“We have experienced a lot of variation in winter weather in just the last few years. While winter 2014-2015 was quite cold and snowy, winter 2016-2017 was on the warmer side of what we consider normal, and in the winter 2015-2016 we saw the warmest air temperatures ever recorded in New England. Conditions in winter 2015-2016 were so warm that the grasses at the Kingman Research Farm began growing in February and kept growing into the summer. This early growth resulted in the grassland becoming a sink for carbon dioxide — taking up and storing more carbon dioxide than it released — in February to April of 2016, whereas in a typical year the grassland would be a carbon dioxide source during this period,” Sanders-DeMott said.

In contrast to the Kingman Research Farm grasses, she said the Thompson Farm forest showed a more sluggish response to the warm 2015-2016 winter. Although the evergreen pine trees started to grow earlier than normal in mid-March 2016, the deciduous maples and oaks hadn’t yet produced new leaves and couldn’t capitalize on the warm weather. Instead, the warm temperatures and lack of snow caused unusually high levels of respiration in soils and a very large loss of carbon to the atmosphere from February to April 2016.  Although the forest usually loses carbon dioxide to the atmosphere during this time of year, in 2016 the amount of carbon dioxide lost was three times greater than a typical year.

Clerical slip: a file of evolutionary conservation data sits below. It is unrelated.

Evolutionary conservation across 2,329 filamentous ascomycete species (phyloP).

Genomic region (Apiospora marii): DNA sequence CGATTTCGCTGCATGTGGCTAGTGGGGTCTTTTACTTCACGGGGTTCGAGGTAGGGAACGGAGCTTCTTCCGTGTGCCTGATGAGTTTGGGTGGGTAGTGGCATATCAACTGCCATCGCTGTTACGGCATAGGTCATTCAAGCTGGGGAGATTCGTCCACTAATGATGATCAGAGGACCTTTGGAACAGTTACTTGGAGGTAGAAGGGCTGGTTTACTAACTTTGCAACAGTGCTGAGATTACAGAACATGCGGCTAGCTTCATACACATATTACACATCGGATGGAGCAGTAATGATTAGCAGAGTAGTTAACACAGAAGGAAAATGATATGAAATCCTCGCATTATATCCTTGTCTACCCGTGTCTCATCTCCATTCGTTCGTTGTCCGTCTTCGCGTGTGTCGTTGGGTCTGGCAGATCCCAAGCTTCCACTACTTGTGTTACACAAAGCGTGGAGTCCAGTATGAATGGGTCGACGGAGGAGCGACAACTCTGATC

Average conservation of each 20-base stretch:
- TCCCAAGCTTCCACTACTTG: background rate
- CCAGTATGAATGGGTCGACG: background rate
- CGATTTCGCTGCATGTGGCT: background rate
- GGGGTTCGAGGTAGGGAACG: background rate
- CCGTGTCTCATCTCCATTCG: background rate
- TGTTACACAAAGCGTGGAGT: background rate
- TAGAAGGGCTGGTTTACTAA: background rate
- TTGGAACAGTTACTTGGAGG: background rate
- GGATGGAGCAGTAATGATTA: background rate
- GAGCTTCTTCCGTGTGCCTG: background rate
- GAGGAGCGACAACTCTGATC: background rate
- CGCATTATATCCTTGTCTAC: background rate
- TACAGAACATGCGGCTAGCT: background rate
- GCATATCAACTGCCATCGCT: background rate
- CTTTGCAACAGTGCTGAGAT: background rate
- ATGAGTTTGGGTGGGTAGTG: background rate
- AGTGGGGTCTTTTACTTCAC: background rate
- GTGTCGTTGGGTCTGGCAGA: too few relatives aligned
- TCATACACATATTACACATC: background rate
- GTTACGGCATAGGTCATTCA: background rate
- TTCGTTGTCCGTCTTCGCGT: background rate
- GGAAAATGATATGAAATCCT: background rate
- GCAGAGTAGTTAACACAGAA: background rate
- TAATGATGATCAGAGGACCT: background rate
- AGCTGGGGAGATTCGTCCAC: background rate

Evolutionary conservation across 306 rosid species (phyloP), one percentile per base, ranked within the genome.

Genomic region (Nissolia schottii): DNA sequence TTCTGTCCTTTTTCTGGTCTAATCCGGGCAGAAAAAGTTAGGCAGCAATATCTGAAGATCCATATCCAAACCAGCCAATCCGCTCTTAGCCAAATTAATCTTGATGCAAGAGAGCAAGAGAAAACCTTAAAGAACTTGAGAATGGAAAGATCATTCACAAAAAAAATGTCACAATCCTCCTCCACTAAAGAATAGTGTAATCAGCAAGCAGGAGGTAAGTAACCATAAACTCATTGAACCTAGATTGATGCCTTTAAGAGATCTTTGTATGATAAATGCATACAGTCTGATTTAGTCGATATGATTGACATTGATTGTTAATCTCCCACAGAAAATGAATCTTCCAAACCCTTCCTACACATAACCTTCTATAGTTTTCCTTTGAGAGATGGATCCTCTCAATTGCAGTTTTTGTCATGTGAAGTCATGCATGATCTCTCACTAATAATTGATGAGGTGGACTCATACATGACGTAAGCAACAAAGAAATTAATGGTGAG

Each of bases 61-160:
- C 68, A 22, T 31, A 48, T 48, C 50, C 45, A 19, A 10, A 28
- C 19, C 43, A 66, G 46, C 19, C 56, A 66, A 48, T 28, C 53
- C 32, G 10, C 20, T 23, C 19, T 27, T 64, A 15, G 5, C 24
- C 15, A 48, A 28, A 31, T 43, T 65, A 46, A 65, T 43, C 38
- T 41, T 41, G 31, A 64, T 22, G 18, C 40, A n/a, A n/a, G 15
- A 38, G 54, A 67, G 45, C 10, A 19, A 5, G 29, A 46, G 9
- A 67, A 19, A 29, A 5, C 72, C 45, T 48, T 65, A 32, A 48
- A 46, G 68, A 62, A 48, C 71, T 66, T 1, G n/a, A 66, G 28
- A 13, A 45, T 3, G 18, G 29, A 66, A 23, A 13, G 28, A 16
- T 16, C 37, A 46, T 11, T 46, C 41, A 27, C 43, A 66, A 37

“Changes in winter climate, such as warmer air temperatures and less snow cover, can influence plant and soils in the following growing season,”Sanders-DeMott said. “A better understanding of how winter weather affects ecosystems will help us predict whether our ecosystems will exacerbate or mitigate climate change by taking up or removing carbon dioxide from the atmosphere.”

This research was presented recently at the American Geophysical Union Annual Meeting in New Orleans, LA, and at the 11th Annual Lamprey River Research Symposium at UNH. UNH research collaborators also include experiment station researcher Dr. Scott Ollinger, professor of ecosystem ecology and remote sensing; Dr. Andrew Ouimette, research scientist in ecosystem ecology; and Sean Fogarty, field research assistant.

This material is based upon work supported by the NH Agricultural Experiment Station, through joint funding of the National Institute of Food and Agriculture, U.S. Department of Agriculture, under award number 1006997, and the state of New Hampshire. Sanders-DeMott also is supported by an experiment station Postdoctoral Scientists Support Program Award. Additional funding for this project comes from NH EPSCoR/NSF Research Infrastructure Improvement Award EPS 1101245 and NASA Carbon Cycle Science NNX14AJ18G.